Charles Lovemore Mungoshi was a Zimbabwean novelist. He wrote in both English and Shona and is most known for his novels that include Coming of the Dry Season, Waiting for the rain, Makunun'unu Maodzamoyo and Ndiko Kupindana Kwemazuva.
|Born||Charles Lovemore Mungoshi|
December 2, 1947
|Died||February 16, 2019 (aged 71)|
|Alma mater||University of Zimbabwe|
|Children||Charles Mungoshi Junior|
He died at 71 on 16 February 2019.
Mungoshi was born on 2 December 1947 and was married to Jesesi Mungoshi. The couple has a son named Charles Mungoshi Junior.
Mungoshi stated that he began to develop an insatiable thirst of writing short stories and poems whilst he was still in primary school. He attended All Saints Mission and then Daramombe where he skipped Standard 2. He argued that his first poem was inspired by Siphiwe, a girl who sat next to him in class when they were in primary school. Since then, he began to write poems and short stories and one of his short stories, The Love Story was published in the school magazine and by this time he was in high school. From then on, it was published in a commercial magazine in the then Salisbury (present day Harare). After completing his studies, he joined the Forestry Commission.
In 1970, Mungoshi published his first novel, Makunun'unu Maodzamoyo. During this time, he was employed at the Textbook Sales and later he joined the Literature Bureau up until 1981 as an editor. From 1982 to 1985, he was a writer-in-residence at the University of Zimbabwe (UZ). From being at the UZ, he went to the University of Durban where he was also a writer-in-residence.
In 1996, he worked as a Resource Person at Groningen Children’s Book Year Workshop in the Netherlands. In 2000 he was a visiting lecturer at the University of Florida in the United States of America where he was also a lecture in the department of African Studies. In 2003, he received an honorary doctorate degree (Doctor of Letters-Dlitt) from the UZ.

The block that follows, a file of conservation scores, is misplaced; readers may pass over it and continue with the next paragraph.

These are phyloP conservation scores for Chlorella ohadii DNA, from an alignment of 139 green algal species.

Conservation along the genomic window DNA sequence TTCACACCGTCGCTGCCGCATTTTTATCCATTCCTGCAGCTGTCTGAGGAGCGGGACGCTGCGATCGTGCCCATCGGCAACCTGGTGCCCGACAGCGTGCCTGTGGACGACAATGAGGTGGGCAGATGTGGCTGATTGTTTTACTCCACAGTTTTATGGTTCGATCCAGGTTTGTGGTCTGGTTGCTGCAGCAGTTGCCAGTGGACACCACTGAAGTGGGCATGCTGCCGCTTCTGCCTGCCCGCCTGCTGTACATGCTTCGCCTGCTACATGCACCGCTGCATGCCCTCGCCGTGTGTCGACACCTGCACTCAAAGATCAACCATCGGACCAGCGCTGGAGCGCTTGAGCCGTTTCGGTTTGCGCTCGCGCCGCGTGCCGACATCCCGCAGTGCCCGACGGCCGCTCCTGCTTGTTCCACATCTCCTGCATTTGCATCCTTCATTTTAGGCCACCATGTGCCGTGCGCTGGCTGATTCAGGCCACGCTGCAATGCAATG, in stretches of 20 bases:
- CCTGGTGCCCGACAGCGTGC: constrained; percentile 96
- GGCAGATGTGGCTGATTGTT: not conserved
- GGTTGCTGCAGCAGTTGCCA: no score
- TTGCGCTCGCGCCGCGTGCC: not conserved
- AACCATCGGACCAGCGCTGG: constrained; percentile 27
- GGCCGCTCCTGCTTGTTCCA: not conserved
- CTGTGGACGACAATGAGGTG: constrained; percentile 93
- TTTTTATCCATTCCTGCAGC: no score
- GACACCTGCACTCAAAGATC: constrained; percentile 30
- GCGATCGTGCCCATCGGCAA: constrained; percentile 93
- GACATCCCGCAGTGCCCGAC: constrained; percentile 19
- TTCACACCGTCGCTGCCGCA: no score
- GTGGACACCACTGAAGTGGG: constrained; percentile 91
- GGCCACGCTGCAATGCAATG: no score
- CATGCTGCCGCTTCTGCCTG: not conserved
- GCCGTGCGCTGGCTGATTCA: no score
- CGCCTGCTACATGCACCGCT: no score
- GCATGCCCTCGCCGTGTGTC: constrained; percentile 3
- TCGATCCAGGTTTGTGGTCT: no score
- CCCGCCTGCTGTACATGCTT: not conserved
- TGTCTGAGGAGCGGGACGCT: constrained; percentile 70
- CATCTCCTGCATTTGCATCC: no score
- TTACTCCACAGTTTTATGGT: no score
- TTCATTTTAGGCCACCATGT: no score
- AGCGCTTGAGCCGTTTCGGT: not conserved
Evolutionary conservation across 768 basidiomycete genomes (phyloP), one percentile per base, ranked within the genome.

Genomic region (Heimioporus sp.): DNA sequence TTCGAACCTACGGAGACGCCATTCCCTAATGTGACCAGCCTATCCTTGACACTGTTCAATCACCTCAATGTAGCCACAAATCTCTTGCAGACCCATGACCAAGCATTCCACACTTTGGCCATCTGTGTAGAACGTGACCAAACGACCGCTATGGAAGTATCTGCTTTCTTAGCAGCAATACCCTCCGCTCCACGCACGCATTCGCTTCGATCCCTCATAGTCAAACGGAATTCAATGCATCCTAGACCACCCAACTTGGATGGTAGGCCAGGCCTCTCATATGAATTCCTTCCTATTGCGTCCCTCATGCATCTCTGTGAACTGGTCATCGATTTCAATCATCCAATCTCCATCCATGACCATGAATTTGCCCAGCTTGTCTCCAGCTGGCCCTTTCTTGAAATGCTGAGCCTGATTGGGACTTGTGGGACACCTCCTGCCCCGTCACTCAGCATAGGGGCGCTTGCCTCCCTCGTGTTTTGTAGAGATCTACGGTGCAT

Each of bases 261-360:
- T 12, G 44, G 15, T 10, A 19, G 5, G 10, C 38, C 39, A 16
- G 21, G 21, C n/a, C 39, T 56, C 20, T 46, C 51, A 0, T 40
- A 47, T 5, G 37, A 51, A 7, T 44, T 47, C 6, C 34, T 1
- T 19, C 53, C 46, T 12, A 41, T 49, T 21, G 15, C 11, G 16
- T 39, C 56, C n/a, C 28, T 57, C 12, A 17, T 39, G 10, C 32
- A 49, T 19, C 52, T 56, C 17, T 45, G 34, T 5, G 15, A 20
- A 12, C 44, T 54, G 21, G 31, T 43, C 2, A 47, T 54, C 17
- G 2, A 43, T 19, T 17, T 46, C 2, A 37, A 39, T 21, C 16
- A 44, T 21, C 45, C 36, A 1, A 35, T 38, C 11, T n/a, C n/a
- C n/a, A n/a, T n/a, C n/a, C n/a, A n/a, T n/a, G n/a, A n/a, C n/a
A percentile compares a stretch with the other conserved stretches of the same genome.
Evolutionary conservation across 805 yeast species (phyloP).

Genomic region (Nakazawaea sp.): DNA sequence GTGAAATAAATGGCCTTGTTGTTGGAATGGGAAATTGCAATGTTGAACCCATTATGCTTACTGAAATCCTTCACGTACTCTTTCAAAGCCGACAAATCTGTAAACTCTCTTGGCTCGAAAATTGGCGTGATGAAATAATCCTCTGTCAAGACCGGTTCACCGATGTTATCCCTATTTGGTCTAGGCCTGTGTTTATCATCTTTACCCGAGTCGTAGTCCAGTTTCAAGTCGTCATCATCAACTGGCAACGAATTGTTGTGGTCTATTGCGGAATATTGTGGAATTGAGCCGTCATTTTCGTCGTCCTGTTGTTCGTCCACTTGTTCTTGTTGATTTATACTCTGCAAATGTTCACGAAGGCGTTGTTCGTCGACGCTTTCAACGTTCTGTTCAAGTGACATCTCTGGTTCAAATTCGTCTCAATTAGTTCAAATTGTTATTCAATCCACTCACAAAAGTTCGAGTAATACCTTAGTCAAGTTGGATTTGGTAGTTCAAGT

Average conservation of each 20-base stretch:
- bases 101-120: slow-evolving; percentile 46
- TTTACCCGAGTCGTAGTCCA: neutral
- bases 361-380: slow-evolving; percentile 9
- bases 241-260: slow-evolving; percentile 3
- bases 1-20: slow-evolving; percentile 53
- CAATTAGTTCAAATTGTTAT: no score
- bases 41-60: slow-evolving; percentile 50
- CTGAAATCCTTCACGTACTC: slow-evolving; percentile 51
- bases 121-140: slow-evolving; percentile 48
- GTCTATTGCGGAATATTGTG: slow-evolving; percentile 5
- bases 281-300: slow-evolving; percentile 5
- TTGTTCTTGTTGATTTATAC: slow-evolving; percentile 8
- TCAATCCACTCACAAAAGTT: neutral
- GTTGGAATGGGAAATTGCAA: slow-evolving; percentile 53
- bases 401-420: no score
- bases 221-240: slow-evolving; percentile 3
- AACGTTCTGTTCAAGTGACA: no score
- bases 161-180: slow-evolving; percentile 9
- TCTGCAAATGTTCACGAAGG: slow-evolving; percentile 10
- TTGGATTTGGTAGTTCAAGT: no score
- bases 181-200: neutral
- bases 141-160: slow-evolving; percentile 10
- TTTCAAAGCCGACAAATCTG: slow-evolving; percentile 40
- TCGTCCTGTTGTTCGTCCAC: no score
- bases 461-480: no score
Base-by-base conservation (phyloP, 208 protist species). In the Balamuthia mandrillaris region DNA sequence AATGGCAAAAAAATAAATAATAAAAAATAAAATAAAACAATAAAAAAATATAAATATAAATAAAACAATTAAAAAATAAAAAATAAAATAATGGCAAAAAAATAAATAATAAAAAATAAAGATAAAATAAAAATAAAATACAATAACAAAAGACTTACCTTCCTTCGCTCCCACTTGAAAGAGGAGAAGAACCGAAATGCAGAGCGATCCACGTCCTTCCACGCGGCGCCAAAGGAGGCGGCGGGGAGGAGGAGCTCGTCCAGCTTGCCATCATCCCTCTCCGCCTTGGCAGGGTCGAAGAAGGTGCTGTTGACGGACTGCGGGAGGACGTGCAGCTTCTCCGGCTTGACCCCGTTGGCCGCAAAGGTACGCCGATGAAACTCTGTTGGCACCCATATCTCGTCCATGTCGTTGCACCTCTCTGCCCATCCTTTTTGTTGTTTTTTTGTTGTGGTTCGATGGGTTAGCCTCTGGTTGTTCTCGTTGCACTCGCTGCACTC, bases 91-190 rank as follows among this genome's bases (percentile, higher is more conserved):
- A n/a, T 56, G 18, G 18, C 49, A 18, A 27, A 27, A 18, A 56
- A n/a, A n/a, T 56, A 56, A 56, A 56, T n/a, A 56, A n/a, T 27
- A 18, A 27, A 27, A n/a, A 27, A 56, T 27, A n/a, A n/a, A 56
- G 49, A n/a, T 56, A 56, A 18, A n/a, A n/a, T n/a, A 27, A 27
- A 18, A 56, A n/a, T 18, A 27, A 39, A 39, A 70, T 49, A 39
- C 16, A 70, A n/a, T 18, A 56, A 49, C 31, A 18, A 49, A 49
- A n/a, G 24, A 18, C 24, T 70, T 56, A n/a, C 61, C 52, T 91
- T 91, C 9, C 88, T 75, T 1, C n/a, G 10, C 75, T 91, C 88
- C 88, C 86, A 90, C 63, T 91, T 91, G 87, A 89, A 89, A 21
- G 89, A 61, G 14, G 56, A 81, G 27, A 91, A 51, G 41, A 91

Mungoshi was part of the casting crew of the popular local dramas namely Ndabvezera which was produced by Aaron Chiundura Moyo, Zivakwawakabva, Makunun'unu Maodzamoyo (adapted from the novel) and Julius Ceasar.
In April 2010, Mungoshi suffered from a stroke which nearly paralysed him. Rumours circulated more than once that he was dead. In 2013, he published Branching Streams Flow in the Dark signaling his return to the world of literature.
- Makunun'unu Maodzamoyo (1970)
- Coming of the Dry Season (1972
- Ndiko Kupindana Kwemazuva (How Time Passes) (1975)
- Waiting For the Rain (1975)
- Inongova Njakenjake (1980)
- Some Kind of Wounds (1980)
- The Milkman Doesn't Only Deliver Milk (anthology) (1981)
- Kunyarara Hakusi Kutaura (1983)
- The Setting Sun and The Rolling World (1987)
- Stories From A Shona Childhood (1989)
- One Day Long Ago (1991)
- The Axe (1995)
- Gwatakwata (1995)
- Walking Still (1997)
- Writing Still (2004) an anthology in with Mungoshi's poems
- Branching Streams Flow in the Dark (2013)
- International PEN Awards (1975,1981 and 1998)
- Noma Honorable Awards For Publishing in Africa (1980, 1984, 1990 and 1992)
- Commonwealth Writer's Prize for Best Book in Africa for The Setting Sun and The Rolling World (1988)
- Received 7 awards at the Zimbabwe International Book Fair's 75 Best Books in Zimbabwe for 7 of his books (2004)
- National Arts Merit Awards (NAMA)Silver Jubilee Award (2006)
Today's Top Pindula News2019-05-20T10:30:58Z
- Charles Mungoshi Jnr Goes Regional, New Zimbabwe, Published: November 10, 2011, Retrieved: July 15, 2015
- WINZ, Dr. Charles Mungoshi Seeks Assistance to Self-Publish Latest Novel, Writers International Network Zim, published:3 Oct 2012, retrieved:22 July 2014
- Mai Palmberg, Charles Mungoshi, The Nordic Africa Institute, Published:30 Sep 2013, Retrieved:22 July 2014
- Charles Mungoshi, African Books Collective, Published: No date given, Retrieved:22 July 2014
- Memory Chirere, Charles Mungoshi “and other writers”, Bit Stream, Retrieved: 22 July 2014
- Problem Masau, Author Charles Mungoshi on the mend, Nehanda Radio, Published:14 Feb 2013, Retrieved:22 July 2014
- Stanley Mushava, Charles Mungoshi’s genius manifests, The Herald, Published:7 Oct 2013, Retrieved:22 July 2014